If somebody truly desires to get a home, but it’s not an option via conventional methods – they get creative.  We are seeing more house hacks (owners living in a portion of a home and renting out another to offset their costs), we are seeing more “Tenants in Common” ownership arrangements – so perhaps not a husband and wife buying a home together but rather friends, that then both own portions of the home. I’ve even learned recently of some investment companies that are “pairing” buyers with one another to allow them to buy homes together.  I’ve also experienced people getting side hustles to make the numbers work. Let’s remember that owning a home is a huge dream and motivating factor for many.

7. Adjusting expectations

Akin to getting creative, we are also seeing people adjusting their expectations. Perhaps they are okay with a bit less house than they originally planned, and that’s okay too.  At least then you are in the market and properly hedged against market fluctuations.

8. Understanding Micro Markets

Winnipeg is a relatively small City.  But even so, there are micro markets within it.  There are areas that are more heavily impacted during market downturns or high-interest rate environments.  Then there are areas that are completely unaffected.  Knowing the market and it’s sensitivities, is key!

9. The Rental Argument

If you’ve seen much of my other work, you will know I often say “You pay a mortgage either way.  Would you rather it be yours, or your landlords?”.  But let’s also look at this from the perspective of a landlord – when rates are higher, we do see rents increase as landlords attempt to cover their expenses.  I’ve also noticed, that vacancy rates are very low in Winnipeg.  You are going to pay those rates one way or another (unless you have parents that let you move in…)

10. This is a Season

Just as the historically and unprecedented low rates of 2020 were there for a season, so too, are the higher rates. This is simply a chapter of the interest rate changes and does not mean you are trapped in this particular situation for forever.  If your concern is that a home might decrease in value in Winnipeg, and that is what is holding you back, look again at history. Over 50 years of data, Winnipeg values have gone up every year except for 3.  The 3 years it didn’t go up were 1982 (Average price went from $55,231 to $53,994), then 1990 (Average price went from 87,021 to $85,018), then 1995 (Average price went from $89,352 to $87,387).  In the worst year, we are talking about a 2.3% decrease. However, a strong rebound followed the next year – including in 1983 when property values increased by 8%... far making up for the decline. However, had you have panicked sold or elected to wait until interest rates came down in 1982… you would have lost those gains.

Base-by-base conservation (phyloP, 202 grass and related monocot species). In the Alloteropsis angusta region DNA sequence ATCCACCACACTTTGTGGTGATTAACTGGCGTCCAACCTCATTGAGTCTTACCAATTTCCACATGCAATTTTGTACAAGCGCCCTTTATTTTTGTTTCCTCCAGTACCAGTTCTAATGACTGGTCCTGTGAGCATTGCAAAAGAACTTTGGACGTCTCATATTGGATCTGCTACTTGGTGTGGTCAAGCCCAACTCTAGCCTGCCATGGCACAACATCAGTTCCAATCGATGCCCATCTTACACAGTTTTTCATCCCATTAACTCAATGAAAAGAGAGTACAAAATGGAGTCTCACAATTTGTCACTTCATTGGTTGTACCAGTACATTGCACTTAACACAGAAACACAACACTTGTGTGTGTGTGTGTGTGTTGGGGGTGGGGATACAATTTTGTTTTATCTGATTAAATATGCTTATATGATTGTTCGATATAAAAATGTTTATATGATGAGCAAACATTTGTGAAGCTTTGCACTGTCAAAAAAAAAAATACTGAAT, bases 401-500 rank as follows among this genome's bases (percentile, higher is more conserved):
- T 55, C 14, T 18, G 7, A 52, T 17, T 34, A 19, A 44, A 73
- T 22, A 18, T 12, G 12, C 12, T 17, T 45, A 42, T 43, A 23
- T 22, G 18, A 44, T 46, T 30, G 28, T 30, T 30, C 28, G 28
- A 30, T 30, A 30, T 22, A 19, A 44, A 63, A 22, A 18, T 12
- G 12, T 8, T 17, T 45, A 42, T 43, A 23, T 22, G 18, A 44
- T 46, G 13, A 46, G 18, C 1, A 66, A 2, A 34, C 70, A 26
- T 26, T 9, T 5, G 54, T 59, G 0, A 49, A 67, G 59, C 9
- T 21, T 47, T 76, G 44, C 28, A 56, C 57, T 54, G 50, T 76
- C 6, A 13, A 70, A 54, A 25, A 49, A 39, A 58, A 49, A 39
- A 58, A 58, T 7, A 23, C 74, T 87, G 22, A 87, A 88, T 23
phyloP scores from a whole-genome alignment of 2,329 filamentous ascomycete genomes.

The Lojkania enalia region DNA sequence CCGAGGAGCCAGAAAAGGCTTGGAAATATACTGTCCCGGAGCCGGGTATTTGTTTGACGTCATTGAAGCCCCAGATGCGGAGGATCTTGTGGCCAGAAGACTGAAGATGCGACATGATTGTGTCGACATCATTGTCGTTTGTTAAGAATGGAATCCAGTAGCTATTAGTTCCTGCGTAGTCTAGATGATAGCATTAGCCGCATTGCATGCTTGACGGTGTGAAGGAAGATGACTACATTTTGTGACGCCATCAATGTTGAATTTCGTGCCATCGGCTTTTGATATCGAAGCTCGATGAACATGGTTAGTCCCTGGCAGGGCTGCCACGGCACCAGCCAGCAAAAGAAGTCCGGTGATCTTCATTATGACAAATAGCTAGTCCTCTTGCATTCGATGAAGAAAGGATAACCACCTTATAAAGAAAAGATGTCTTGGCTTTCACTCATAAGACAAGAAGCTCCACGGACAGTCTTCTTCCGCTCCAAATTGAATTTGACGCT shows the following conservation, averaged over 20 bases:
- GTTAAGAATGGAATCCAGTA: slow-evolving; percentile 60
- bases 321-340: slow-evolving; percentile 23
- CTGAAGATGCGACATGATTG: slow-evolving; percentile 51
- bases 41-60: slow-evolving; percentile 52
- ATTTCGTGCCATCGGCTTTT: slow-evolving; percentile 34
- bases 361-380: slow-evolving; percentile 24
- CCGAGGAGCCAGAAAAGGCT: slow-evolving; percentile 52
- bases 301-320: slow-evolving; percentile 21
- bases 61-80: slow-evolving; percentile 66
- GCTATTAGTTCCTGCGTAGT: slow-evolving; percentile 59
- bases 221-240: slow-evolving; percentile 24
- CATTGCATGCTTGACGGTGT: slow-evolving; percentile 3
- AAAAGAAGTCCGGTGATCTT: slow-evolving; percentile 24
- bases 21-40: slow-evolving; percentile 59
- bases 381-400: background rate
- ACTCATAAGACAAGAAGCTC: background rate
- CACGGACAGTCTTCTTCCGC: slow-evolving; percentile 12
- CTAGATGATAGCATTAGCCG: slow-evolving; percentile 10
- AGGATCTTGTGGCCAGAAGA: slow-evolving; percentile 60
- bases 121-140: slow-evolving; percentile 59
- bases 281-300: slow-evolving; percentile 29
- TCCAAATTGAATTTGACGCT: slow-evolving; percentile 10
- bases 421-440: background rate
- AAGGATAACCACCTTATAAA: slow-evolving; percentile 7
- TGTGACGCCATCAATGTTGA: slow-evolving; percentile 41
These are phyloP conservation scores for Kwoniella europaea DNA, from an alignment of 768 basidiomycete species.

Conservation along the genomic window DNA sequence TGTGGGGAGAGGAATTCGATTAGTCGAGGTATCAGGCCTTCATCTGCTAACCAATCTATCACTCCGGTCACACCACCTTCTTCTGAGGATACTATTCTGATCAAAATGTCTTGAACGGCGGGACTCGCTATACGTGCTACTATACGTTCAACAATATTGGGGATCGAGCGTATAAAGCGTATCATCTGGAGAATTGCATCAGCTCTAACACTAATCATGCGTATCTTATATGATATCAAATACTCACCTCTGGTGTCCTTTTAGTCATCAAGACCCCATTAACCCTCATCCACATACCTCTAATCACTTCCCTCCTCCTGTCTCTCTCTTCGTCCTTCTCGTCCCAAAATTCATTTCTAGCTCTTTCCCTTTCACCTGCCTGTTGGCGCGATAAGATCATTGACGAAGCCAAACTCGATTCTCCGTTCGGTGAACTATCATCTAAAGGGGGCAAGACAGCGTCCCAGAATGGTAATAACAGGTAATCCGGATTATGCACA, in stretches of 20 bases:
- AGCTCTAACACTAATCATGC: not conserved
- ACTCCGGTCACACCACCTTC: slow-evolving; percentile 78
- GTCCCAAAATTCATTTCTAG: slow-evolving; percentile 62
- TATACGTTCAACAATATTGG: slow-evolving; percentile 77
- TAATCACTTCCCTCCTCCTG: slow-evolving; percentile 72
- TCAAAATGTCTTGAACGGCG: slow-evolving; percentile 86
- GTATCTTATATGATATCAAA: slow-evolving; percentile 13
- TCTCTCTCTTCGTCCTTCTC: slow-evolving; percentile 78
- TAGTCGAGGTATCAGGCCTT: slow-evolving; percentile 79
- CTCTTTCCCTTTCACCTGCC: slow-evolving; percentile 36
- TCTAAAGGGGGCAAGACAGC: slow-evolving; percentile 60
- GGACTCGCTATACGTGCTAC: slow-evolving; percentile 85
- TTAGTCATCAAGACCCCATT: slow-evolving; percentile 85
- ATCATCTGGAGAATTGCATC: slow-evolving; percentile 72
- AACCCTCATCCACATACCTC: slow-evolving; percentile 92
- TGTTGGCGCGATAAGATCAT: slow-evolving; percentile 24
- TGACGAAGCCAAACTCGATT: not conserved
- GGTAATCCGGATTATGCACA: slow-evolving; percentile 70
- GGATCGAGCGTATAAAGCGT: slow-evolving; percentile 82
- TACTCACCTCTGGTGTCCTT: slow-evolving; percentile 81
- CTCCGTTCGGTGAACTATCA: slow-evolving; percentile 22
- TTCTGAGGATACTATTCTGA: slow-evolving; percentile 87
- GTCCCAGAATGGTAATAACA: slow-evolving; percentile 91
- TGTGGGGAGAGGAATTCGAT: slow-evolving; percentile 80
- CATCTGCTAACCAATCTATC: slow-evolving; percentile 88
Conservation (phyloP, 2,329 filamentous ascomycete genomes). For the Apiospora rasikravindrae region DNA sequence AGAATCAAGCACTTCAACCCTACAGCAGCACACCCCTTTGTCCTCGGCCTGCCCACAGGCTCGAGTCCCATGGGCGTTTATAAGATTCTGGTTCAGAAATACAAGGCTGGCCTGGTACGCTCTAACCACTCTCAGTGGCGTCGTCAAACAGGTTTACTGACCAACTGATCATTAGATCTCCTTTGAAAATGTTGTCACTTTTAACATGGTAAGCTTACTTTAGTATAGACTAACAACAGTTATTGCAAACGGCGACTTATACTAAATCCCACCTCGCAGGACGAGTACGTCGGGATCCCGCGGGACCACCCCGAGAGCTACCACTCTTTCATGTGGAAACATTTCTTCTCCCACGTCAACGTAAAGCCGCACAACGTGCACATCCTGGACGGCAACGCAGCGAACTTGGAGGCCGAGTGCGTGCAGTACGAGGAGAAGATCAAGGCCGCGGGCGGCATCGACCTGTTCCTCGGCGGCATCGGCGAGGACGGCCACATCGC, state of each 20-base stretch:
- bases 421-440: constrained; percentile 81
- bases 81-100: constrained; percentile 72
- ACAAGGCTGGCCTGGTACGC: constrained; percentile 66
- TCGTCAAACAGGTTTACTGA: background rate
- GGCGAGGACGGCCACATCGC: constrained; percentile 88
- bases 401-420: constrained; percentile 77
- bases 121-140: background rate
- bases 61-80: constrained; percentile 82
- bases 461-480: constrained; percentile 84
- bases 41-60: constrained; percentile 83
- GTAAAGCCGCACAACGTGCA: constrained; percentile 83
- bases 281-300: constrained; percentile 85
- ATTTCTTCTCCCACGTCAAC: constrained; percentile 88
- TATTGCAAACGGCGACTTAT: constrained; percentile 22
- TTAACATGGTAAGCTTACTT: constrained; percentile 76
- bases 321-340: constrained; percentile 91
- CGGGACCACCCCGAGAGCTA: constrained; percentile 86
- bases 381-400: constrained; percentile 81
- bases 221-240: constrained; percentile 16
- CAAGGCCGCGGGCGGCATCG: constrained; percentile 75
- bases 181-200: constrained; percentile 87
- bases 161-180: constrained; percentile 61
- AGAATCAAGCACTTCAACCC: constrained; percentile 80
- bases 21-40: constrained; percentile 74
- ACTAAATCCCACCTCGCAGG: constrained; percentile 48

11. Cost of Action vs. Inaction

Which brings me to my next point.  There is always a cost of action, but there is also a cost of inaction.  We need to look not only at the financial needs, but at all needs such as mental, and psychological costs involved with taking action or not taking action.  There is no right or wrong answer for all.  This is a case-by-case analysis.

At the end of the day, the focus should always be on what is best for you and your situation.  However, what I will caution you on is not taking action simply because you are scared of what you hear on the news about the market or the current interest rates. Every market is local, and every family is unique.  Get the information you need from your lender, from your Realtor, and set yourself up for success – when the time is right!

best realtor in winnipeg manitoba#AgentJen

Jennifer Queen

Phone: (204) 797-7945


Interest Rates and the Winnipeg Real Estate Market Winter 2023

At the time of writing this, we are at the eve of the next Interest Rate Announcement. I’ve been asked to comment a fair bit on the Winnipeg market, and where I think things are headed. The underlying concern behind every question I seem to receive, is the impact that interest rates are having on affordability.